Selon Trans <transfire / gmail.com>:

> This is to "officially" announce an RCR that I posted to RCR archive
> two days ago. I realize the RCR itself is a bit dense and techincial,
> so (with thanks to ES) I thought it might be a good idea to provide a
> little summary and some examples of what it's all about and why it's a
> such a good approach to AOP for Ruby.
>

I've just voted "strongly advocate" for it! After reading about AspectJ, I had
found that although aspects where interesting, they looked like they broke OOP
rather than enhanced it. This proposal, on the other hand, is strongly based on
OOP and really enhances it, and also makes AOP much easier to understand than
the traditional approach and its swarm of buzzwords. And it is nicely
unintrusive, ensuring that if one doesn't want to bother about AOP one doesn't
have to.

I just have a few questions, which I hope aren't too dumb ( ;) ). I couldn't
find anything in the RCR about those questions (although I may have missed it):
- will one be able to subclass (are rather "subcut", one would say) cuts?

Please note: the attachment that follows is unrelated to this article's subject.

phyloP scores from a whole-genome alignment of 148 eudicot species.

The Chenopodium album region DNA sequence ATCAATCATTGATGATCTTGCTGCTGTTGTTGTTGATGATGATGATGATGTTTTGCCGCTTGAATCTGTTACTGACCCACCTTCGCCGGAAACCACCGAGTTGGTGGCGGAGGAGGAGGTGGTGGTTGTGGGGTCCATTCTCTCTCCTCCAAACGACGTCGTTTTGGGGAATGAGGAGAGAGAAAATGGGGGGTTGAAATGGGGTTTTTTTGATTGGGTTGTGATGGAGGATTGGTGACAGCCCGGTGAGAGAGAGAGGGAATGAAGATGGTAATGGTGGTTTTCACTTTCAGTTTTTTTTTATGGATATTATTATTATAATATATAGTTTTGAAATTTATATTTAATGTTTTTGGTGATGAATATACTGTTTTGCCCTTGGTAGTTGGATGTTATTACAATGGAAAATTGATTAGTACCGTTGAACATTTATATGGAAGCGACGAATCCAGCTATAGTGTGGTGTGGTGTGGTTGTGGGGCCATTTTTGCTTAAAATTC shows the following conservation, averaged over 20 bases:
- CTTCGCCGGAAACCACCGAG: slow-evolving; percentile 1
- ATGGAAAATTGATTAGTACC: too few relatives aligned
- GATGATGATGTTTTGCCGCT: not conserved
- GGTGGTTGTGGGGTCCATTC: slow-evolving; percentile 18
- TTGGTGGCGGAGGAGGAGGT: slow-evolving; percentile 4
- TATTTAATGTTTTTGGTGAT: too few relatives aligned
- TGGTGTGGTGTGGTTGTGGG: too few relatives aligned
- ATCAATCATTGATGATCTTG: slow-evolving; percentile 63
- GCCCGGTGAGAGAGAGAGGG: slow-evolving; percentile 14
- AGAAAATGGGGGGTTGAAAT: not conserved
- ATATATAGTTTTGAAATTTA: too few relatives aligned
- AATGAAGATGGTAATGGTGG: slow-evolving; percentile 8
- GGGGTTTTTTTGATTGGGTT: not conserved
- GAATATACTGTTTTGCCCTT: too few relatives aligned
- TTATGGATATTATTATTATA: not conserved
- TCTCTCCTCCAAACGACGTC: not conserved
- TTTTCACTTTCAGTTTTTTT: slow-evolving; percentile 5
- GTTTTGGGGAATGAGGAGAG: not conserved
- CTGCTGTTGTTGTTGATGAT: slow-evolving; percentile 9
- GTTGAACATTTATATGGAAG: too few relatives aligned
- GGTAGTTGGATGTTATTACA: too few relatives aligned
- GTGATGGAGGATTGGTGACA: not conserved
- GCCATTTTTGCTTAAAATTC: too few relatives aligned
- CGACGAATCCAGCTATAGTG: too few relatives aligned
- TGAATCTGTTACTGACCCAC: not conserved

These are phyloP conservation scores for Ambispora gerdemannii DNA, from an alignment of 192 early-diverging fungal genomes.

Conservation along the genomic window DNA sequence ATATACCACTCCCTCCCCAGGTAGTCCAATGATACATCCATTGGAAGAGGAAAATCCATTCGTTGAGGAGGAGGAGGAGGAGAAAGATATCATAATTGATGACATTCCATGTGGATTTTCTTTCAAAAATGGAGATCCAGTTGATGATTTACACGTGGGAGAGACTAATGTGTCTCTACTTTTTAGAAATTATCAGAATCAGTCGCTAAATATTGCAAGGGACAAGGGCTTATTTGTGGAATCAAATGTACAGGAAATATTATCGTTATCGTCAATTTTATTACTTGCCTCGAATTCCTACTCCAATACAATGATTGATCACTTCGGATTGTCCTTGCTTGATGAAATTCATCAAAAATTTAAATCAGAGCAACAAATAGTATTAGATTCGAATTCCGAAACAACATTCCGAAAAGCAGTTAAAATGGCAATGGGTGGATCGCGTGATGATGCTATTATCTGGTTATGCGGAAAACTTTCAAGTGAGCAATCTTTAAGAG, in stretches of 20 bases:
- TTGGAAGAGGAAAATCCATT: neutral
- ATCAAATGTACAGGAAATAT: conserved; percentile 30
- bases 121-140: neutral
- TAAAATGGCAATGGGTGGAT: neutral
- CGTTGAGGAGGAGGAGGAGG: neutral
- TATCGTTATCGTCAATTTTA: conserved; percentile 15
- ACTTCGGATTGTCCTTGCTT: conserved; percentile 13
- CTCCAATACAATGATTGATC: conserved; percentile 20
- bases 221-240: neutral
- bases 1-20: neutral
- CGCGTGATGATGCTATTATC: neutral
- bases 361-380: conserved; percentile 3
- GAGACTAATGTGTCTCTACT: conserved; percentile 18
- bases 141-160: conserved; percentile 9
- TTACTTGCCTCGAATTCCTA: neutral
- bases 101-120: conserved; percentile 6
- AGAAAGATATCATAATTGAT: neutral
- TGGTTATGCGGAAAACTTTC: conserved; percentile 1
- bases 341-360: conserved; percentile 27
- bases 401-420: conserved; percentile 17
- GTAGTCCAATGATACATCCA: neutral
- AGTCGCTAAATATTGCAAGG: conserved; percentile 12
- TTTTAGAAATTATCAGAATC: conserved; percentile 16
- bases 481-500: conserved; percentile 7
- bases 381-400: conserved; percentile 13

- will cuts be as open as classes? (since they *are* classes, I'd expect so, but
I just want confirmation)
- how do cuts work with each other when you add more than one cut to the same
class?
- will the subclass of a class also inherit its superclass's cuts? This is a
tricky point I think, as one might expect that the functionality provided by
cuts should be available to subclasses, but the implementation (which is
basically like transparent subclasses) may forbid it. If they don't inherit
cuts, this could lead to surprises, with a not overriden method behaving
suddenly differently in the superclass and in the subclass. And what should one
expect of the behaviour of "super"?

All in all, I find it one of the best RCR I've ever read! Keep up the good work!
--
Christophe Grandsire.

http://rainbow.conlang.free.fr

It takes a straight mind to create a twisted conlang.